SPENCER MICHELS: Mining changed its nature after the early days of the gold rush, leaving new legacies for California. Large companies, heavily financed, took over, digging into hard rock far under the surface of the earth for veins of gold, as here at the Empire Mine in Grass Valley. Gold mining became an industry. The miners, no longer free spirits, earned just $3 a day right up through World War I, a far cry from the fortunes possible earlier. Yet, the owners became rich--6 million ounces of gold came out of this mine alone, found in quartz rock and painstakingly brought to the surface from as far as 8,000 feet underground. Other mining companies did well also, using hydraulic techniques. The small crew aimed nozzles a hillsides. It eroded the dirt and rocks so the gold would come loose. The result was an environmental disaster. And the state of California has remembered that part of the mining story as well. Near the old mining town of North Bloomfield California has created the Malikoff Diggins State Park, a hydraulic mining site, as an example of ruinous technology. Donna Jones is a state park interpreter.
DONNA JONES, State Park Interpreter: This is the result of hydraulic mining for many years. It did so much damage because that hillside isn't isolated; that hillside is part of the system. And, of course, that water and all the debris they washed down went downstream and created a lot of damage, destroyed good farmland, created floods.
SPENCER MICHELS: The water flowing through the mine site is still yellow in color and unfit to drink. Downstream from this and hundreds of other mining sites the California environment has been degraded by mining according to David Rubiales, who teaches gold rush history at Yuba College in the city of Marysville, which is surrounded by levees to protect it from two rivers.
DAVID RUBIALES, Yuba College: The city also now faces danger every year because of the gold rush, and now the streets or the city of Marysville are barely above the level of the river.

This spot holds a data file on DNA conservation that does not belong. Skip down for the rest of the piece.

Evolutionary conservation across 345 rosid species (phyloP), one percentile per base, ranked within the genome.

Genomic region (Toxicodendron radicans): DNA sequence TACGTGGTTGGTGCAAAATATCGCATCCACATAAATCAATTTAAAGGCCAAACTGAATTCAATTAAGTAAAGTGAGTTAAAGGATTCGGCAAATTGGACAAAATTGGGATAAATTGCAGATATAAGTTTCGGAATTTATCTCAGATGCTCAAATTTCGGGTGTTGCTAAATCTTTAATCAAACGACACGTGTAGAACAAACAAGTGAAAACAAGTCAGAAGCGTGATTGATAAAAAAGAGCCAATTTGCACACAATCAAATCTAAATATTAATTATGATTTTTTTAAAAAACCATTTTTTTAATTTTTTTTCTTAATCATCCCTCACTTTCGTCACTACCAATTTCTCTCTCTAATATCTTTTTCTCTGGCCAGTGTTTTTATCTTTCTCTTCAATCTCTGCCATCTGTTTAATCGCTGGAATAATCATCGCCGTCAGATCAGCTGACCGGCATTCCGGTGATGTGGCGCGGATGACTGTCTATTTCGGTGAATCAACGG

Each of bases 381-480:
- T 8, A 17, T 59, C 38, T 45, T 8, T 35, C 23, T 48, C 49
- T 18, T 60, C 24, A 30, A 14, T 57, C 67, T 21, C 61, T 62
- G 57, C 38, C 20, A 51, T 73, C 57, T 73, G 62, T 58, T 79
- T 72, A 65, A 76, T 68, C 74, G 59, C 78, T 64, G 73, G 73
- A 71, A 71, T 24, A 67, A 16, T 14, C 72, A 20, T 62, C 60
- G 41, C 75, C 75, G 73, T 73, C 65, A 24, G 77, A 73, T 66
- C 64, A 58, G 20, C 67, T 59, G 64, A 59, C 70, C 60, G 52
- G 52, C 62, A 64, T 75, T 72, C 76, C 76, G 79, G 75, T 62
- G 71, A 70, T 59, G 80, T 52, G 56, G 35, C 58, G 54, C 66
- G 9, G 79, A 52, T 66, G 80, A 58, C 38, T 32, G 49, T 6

SPENCER MICHELS: Environmental damage is only part of the story. The toll on the native population and on other minorities has historians debating to this day. Before the gold rush this rock at Sutters Mill was used by native Americans to grind acorns, but according to Frank Lapena, who teaches Native American History, once the miners arrived, the Indians and their way of life were no longer welcome here.
FRANK LAPENA, Sacramento State University: Indians began to suffer under the pressures of the new people but also under the pressure of the loss of their land and the pollution of their streams and the taking of their women and the fact that they began to retaliate.
SPENCER MICHELS: So at that point what happens?
FRANK LAPENA: What happens is the people are moved out, the Indian people are moved out, they are slaughtered in some instances.
SPENCER MICHELS: Lapena says that between 1850 and 1910, the Indian population dropped 90 percent. Those facts and the discrimination in the gold fields against Chinese, African-Americans, Mexicans, and Chileans have prompted Park Superintendent Matt Sugarman to call the gold rush a holocaust.
MATT SUGARMAN: When they organized hunting parties, went out on Sunday afternoon and hunted Native Americans for sport, to me, what else do you call it? You don't celebrate a holocaust. You commemorate it; you honor it; you understand it; and hopefully not repeat it.
SPENCER MICHELS: Sugarman says documents prove there was a pattern of violence against Native Americans throughout the mother lode. Historian J. S. Holliday agrees there was racial discrimination but not of the magnitude alleged and not peculiar to the gold rush.
J. S. HOLLIDAY: Most people never saw an Indian, and if they did, the Indian was running away. The Indians had already suffered abominably before the gold seekers got here. I don't think you can look upon the gold rush as a period of destructiveness.
SPENCER MICHELS: While historical controversies continue to swirl, tourists still flock to the towns of California's gold country. Charming old mining towns like Nevada City, remnants of towns with names like Rough and Ready and You Bet--they come to soak of the ambiance of the gold rush. And for the next two years those towns, plus museums and state parks, will commemorate, if not celebrate, what all agree was a seminal event in the nation's history.